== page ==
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Medicines regulation and law

Similar branding partly blamed for ‘devastating’ dispensing error

Community pharmacist sentenced for dispensing the wrong medicine spoke of ‘cramped working’ conditions and problem of similar packaging.

An “overworked” community pharmacist, who pleaded guilty to dispensing the wrong drug to a patient who later died, has been sentenced to four months imprisonment suspended for two years.

Martin White of Belfast Road, Muckamore in Northern Ireland, mistakenly dispensed propranolol instead of prednisolone, having told investigators that the two packages were “side by side on the shelf and have similar branding”.

The 45-year-old was sentenced at Antrim Crown Court on 16 December 2016.

White admitted at an earlier hearing on 6 December 2016 to an offence under section 64 of the Medicines Act 1968, that he had “supplied a medicinal product in pursuance of a prescription given by a practitioner, which was not of the nature or quality specified”, to the prejudice of Ethna Walsh.

Passing sentence, Judge Gordon Kerr said dispensing the wrong drug for Walsh’s chronic obstructive pulmonary disease resulted from a combination of factors, including a single momentary lapse in concentration.

Kerr also acknowledged that Walsh’s death has had a devastating effect on her family and said the damage and injury caused by the pharmacist could not be higher.

The pharmacist’s degree of culpability was the result of “poor professional performance, but not professional misconduct”, Kerr said, adding that there was “no evidence of intentional negligence”.

However, given the cumulated effect of White’s guilty plea, previous good character, loss of reputation and career and permanent financial loss, Kerr said he did not feel an immediate custodial sentence was necessary.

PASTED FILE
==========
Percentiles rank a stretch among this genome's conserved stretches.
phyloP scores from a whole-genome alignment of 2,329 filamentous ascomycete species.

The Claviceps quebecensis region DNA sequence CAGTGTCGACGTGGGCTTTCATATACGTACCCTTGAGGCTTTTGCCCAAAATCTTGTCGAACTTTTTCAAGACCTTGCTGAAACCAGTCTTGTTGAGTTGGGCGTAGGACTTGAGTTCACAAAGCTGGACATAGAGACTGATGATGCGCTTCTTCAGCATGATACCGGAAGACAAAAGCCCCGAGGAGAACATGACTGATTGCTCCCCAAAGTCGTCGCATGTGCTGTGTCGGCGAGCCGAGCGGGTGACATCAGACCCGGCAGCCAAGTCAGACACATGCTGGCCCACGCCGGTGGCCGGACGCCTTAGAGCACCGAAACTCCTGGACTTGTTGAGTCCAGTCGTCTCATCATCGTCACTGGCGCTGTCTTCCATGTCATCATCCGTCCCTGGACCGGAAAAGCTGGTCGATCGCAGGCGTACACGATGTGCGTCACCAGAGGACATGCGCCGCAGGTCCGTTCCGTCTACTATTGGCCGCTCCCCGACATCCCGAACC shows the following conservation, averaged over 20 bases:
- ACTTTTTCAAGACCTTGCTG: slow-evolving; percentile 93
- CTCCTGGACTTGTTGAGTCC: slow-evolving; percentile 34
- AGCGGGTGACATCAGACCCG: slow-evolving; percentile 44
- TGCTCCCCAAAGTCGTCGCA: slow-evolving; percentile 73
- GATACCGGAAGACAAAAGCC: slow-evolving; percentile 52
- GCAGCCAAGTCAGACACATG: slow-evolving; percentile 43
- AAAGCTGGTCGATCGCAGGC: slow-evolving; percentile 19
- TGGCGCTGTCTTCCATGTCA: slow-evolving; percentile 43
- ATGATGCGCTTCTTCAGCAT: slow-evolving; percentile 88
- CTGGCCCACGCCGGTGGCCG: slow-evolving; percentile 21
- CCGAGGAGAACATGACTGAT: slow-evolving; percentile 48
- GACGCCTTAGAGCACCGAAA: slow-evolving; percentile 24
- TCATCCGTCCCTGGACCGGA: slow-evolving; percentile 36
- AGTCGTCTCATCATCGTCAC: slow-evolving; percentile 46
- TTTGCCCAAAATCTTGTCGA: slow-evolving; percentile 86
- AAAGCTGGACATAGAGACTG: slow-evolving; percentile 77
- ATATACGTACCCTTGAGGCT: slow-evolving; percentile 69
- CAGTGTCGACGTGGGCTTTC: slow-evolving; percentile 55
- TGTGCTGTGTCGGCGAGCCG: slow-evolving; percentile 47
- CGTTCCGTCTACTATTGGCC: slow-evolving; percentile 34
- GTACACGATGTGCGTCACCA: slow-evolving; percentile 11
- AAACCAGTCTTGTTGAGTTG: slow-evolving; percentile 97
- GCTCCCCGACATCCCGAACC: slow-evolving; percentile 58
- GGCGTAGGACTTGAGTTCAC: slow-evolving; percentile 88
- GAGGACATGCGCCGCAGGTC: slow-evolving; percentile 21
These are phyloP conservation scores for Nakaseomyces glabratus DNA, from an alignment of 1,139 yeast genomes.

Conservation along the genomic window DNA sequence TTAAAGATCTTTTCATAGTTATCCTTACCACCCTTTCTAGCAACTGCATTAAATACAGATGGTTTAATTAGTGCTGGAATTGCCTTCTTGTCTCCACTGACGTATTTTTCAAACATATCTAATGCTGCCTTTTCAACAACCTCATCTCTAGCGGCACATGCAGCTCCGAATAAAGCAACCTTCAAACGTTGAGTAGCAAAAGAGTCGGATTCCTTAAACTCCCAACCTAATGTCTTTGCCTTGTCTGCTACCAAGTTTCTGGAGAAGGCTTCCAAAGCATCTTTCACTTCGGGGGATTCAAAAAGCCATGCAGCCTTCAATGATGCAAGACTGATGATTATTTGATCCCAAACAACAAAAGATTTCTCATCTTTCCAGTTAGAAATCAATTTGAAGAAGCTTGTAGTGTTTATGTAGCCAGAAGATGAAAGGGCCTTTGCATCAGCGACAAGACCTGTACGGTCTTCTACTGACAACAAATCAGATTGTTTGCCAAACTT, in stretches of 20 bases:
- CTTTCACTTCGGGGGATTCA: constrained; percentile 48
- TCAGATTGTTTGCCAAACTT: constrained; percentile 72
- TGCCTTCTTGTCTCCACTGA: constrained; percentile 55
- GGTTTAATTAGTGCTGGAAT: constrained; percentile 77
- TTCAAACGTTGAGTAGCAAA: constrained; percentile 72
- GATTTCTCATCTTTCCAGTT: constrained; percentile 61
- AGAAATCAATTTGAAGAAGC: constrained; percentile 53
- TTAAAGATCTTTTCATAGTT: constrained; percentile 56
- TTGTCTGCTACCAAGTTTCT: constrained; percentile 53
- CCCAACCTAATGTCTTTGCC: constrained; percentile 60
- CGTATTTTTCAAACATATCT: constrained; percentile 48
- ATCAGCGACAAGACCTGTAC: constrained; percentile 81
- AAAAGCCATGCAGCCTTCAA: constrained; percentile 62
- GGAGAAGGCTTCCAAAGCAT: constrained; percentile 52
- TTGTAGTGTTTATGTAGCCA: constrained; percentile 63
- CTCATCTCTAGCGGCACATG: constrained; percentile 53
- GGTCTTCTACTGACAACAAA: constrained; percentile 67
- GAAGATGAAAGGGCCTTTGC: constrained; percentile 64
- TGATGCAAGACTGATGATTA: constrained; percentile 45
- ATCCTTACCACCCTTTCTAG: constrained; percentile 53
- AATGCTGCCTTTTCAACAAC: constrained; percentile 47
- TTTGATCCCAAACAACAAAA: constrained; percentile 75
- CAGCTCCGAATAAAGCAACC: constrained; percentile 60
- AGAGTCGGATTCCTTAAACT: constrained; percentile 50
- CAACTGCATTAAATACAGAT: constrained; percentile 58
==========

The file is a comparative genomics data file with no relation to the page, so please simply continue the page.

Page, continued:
At the hearing on 6 December 2016, the court was told how the tragedy unfolded.

Walsh went to the Clear Pharmacy on Station Road in Antrim with her husband on 6 February 2014. Instead of being dispensed the steroid prednisolone for which she had a prescription, the couple were mistakenly given a box of propranolol.

Prosecutor Michael Chambers told the court that, once home, Walsh took some of the tablets, but within moments had difficulty breathing. She was rushed to hospital, but later died.

Chambers added that White later told the police that he “must have mistakenly picked up the propranolol instead of the prednisolone”, adding that the two boxes were positioned next to each other on the dispensary shelves and have similar packaging.

While White claimed that he had carried out the required checks under the pharmacy’s standard operating procedures (SOP), he had also complained of the “cramped working space”, and that at the time he had been to see his own GP about feelings of low mood, tiredness and fatigue.

An expert, named in the judgement as Dr Maguire, who later examined what happened told the court that the SOP was deficient as it did not require a final check by a different member of staff.

The expert concluded that White was guilty only of “poor professional performance” as opposed to “professional misconduct”.

Defence lawyer John Kearney described White as a man with a hither to unblemished character who was acutely aware he was responsible for the tragedy “and will carry it for the rest of his life”.

Kearney also suggested at the earlier hearing that what had happened occurred because White was “an ordinary man who struggled because he worked too hard… regularly working up to 60 hours a week… always on call”.

He added later White himself acknowledged he was working too hard and that there were “systematic failings within the pharmacy”, but it “was a single mistake in 24 years of doing this job day in, day out, week in, week out… dispensing thousands of prescriptions”.

Kearney revealed that since the tragedy, White has been too “frozen in fear” to return to work, and was “racked with guilt and destroyed with remorse” and has been receiving psychiatric help.

After the sentence was passed, Walsh’s family called on community pharmacists to learn “the hard lessons” from her “unnecessary death”.